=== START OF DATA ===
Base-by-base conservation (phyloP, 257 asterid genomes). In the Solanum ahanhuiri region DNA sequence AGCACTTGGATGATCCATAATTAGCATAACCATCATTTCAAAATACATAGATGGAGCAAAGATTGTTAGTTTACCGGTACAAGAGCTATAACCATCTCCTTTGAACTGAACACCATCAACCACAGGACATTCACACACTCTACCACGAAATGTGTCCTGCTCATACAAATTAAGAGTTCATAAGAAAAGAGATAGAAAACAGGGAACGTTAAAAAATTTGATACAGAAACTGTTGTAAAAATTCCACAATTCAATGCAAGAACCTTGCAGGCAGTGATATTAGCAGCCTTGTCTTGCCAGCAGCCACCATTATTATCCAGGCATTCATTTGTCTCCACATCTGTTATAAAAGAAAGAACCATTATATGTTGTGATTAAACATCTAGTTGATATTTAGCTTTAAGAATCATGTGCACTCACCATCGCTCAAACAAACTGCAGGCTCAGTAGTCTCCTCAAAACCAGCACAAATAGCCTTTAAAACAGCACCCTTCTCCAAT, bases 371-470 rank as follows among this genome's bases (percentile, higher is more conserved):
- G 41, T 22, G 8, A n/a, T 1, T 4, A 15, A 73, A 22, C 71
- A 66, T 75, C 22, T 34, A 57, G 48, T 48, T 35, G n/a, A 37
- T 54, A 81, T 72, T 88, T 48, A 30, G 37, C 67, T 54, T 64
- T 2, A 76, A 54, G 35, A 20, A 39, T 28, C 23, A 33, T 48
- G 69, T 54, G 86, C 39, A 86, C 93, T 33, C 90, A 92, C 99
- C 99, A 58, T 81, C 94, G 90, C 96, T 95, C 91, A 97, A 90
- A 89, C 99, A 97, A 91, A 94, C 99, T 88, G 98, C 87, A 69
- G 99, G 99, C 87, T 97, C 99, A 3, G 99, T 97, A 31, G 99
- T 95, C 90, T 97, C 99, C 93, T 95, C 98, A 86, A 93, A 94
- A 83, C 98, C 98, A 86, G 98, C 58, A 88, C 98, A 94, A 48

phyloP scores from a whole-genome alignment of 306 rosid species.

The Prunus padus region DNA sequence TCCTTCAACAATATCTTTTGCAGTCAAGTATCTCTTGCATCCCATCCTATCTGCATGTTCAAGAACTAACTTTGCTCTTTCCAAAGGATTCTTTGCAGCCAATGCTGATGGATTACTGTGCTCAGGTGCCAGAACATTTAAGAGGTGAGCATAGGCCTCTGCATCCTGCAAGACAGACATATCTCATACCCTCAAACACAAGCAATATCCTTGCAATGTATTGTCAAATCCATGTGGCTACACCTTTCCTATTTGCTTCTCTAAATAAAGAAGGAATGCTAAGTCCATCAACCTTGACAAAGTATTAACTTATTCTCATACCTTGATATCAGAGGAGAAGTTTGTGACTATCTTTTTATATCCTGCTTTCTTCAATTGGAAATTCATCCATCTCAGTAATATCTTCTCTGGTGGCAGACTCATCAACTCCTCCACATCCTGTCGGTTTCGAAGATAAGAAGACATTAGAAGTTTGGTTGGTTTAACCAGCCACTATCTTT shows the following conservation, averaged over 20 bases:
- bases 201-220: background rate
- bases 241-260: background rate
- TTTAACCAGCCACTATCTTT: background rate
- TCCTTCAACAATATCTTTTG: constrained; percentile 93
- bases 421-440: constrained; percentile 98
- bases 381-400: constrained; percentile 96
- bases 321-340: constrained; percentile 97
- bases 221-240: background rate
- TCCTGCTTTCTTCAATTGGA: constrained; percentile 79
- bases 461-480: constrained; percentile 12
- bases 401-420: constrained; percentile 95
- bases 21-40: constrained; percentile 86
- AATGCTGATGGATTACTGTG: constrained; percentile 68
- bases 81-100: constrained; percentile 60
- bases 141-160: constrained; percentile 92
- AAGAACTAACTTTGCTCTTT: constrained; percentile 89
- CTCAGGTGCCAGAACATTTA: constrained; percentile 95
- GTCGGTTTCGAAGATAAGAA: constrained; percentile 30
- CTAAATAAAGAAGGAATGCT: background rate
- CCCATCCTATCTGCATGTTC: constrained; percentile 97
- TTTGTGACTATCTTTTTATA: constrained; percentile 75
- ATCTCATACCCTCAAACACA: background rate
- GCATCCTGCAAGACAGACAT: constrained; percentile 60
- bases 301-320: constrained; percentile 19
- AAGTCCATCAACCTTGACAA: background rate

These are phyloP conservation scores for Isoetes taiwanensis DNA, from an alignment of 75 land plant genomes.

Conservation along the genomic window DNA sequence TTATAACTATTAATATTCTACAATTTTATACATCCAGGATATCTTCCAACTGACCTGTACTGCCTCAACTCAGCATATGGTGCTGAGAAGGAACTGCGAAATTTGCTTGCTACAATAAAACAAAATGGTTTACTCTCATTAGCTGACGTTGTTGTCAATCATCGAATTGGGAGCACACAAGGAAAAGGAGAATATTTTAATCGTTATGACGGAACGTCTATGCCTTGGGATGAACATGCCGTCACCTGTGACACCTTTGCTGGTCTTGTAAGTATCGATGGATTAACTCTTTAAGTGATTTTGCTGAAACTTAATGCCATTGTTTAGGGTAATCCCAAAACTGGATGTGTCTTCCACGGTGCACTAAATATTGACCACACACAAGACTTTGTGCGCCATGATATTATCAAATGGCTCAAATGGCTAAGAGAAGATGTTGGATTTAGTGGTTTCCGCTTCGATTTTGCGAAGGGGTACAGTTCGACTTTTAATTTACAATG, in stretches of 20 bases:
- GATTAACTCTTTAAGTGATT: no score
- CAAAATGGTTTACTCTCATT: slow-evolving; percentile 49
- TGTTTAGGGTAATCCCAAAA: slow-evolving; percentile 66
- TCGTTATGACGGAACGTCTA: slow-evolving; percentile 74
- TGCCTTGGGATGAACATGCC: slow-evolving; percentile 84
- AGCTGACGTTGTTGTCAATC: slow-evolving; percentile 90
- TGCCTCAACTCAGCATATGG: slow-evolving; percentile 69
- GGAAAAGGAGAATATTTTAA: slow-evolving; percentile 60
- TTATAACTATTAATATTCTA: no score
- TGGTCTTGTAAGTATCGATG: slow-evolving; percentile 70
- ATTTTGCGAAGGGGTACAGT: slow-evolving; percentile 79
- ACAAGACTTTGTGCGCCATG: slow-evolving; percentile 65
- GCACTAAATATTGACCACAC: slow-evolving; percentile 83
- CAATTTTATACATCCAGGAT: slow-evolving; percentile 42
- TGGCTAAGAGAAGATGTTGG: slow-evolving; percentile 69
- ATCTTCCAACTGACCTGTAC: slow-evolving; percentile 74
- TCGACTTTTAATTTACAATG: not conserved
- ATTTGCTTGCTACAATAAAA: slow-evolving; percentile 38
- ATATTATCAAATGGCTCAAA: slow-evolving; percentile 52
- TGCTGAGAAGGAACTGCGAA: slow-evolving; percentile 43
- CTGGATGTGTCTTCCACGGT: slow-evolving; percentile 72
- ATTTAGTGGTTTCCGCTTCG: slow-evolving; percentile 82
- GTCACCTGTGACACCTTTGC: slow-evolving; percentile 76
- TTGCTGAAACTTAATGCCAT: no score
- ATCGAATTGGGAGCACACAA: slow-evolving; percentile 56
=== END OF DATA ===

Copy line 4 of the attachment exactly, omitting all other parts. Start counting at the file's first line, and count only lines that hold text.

- T 54, A 81, T 72, T 88, T 48, A 30, G 37, C 67, T 54, T 64